The next step of the process is for all of the merging companies to make a joint application to Court for an order confirming the merger.
The procedure for the confirmation order is set out in the Act. If the merger is confirmed, a certified copy of the order is sent to the CRO. Creditors of the merging companies also have a right to be heard in relation to the confirmation of the merger.
On the making of the confirmation order by the Court, the following automatically occurs:
a) All of the assets of the transferor company transfer to the successor company;
b) If the merger is a merger by acquisition or merger by formation of a new company, the members of the transferor company or companies become members of the successor company;
c) Any legal proceedings pending against the transferor company continue against the successor company; and
d) The transferor company or companies are dissolved and are replaced in every contract and agreement to which they are a party by the successor party (even if agreement is stated to be personal and unassignable).
It should also be noted that the Act gives the Court power, if it deems it necessary, to authorise the giving of financial assistance for the acquisition of shares which would otherwise be unlawful.
Purchase of Minority Shares
The Act also provides for the situation where the merger has been approved and a minority shareholder wishes to have his or her shares bought out by the successor company. The price for the shares is determined by the stock exchange ratio set out in the common draft terms of the merger.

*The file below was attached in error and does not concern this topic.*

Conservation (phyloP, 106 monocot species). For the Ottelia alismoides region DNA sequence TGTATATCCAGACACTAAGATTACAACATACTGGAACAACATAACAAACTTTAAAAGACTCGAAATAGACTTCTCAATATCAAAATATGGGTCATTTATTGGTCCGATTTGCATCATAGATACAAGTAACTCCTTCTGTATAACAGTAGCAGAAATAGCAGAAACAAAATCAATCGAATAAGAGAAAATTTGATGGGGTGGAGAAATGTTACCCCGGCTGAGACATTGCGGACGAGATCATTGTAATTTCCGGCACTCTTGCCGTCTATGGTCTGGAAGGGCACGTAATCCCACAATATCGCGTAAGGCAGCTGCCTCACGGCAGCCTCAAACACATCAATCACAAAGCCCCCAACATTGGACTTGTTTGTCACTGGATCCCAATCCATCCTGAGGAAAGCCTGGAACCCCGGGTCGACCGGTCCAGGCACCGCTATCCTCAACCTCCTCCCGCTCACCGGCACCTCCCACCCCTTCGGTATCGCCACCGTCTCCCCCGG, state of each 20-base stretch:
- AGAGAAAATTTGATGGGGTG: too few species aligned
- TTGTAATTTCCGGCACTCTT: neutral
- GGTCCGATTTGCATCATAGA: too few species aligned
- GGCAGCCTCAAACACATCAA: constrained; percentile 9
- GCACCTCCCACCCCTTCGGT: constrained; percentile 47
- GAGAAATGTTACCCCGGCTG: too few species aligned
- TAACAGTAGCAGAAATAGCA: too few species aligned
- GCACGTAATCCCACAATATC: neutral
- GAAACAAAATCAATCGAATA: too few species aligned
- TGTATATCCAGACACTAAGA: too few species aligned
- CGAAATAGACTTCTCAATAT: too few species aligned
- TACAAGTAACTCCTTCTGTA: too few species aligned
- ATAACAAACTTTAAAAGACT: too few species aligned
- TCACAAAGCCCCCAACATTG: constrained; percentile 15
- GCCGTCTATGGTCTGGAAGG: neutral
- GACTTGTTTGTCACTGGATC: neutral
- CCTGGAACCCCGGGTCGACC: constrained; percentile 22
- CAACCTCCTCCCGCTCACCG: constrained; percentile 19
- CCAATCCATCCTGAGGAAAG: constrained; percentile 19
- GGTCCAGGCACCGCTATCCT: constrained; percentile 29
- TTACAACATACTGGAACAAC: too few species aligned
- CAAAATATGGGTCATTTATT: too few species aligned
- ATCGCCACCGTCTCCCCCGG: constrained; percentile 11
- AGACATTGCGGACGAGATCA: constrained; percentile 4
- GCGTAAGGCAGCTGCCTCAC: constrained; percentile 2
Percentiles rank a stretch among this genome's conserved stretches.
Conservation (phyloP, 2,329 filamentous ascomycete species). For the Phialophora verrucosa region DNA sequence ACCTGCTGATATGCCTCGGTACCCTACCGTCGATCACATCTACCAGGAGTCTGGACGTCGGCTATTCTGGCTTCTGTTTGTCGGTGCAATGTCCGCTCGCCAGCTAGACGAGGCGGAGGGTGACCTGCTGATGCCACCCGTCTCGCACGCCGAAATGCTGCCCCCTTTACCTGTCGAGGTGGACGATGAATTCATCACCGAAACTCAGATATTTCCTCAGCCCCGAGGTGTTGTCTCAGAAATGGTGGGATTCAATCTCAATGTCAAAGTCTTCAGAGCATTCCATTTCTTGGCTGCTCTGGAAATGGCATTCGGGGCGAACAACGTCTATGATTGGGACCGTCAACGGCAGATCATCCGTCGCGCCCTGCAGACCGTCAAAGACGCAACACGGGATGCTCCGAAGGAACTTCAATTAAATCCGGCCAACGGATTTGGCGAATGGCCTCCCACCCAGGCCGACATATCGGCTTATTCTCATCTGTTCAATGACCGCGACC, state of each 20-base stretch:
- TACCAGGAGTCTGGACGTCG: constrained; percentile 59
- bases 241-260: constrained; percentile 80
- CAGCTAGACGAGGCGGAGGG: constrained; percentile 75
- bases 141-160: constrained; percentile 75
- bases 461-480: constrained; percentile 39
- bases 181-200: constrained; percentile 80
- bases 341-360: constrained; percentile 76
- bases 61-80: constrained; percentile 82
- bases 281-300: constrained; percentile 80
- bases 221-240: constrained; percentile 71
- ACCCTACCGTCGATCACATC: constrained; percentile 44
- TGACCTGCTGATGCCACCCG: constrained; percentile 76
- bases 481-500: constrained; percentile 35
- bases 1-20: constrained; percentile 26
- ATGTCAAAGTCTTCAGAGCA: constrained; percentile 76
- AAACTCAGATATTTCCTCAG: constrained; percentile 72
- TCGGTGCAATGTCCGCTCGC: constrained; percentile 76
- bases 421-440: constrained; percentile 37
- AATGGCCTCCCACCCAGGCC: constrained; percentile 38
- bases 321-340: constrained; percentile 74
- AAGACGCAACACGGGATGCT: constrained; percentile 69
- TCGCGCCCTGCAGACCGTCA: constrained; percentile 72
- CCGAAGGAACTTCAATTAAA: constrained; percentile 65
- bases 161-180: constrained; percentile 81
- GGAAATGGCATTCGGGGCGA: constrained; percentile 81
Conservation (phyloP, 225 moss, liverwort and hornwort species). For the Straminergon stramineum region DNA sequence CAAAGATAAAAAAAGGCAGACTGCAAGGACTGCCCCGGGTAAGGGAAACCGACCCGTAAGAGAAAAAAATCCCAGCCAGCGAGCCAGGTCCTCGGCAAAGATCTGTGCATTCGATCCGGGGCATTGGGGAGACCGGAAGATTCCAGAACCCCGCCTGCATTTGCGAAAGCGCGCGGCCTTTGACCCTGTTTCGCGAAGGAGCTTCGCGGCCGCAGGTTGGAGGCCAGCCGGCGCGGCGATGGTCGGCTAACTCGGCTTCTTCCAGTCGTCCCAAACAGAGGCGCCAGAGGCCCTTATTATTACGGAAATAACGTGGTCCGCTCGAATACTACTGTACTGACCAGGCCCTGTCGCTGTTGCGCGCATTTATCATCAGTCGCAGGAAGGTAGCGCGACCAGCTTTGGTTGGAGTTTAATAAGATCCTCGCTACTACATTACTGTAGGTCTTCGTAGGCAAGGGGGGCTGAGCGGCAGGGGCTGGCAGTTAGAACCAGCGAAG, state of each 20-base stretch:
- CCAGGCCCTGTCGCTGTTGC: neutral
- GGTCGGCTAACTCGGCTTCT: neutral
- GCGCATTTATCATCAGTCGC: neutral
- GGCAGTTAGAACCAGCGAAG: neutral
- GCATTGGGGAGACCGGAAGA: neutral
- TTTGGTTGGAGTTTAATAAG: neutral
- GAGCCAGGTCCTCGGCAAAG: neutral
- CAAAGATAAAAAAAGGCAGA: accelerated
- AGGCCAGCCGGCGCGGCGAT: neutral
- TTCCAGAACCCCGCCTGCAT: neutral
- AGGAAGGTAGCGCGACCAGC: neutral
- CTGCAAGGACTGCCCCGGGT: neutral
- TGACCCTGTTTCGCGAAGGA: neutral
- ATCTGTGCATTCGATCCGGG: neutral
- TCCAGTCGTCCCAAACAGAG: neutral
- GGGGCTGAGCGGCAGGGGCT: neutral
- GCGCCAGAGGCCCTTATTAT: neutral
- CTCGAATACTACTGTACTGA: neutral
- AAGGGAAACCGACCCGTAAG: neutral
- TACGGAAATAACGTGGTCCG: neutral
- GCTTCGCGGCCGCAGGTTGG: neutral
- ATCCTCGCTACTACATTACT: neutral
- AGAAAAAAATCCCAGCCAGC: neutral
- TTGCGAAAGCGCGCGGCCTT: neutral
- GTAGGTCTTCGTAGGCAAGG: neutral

Civil liability can arise for directors and experts for any misconduct in preparing or implementing a merger. Shareholders may take a claim where they have suffered a loss or damage as a result of misconduct or untrue statements in any of the relevant documents.
Directors could also be criminally liable for untrue statements and exposed to a maximum penalty of €50,000 and/or five years in prison.
It is now possible for an Irish company to be divided so that its undertaking is distributed between two other Irish companies. The new rules in relation to divisions are largely similar, though not identical, to those which apply to mergers.
There are two types of division provided for under the Act:
Division by acquisition means a transaction consisting of the following:
a) Two or more companies, of which one or more but not all may be a new company, acquire between them all the assets and liabilities of another company that is dissolved without going into liquidation; and
b) such acquisition is—
i. in exchange for the issue to the shareholders of the transferor company of shares in one or more of the successor companies, with or without any cash payment, and
ii. with a view to the dissolution of the transferor company.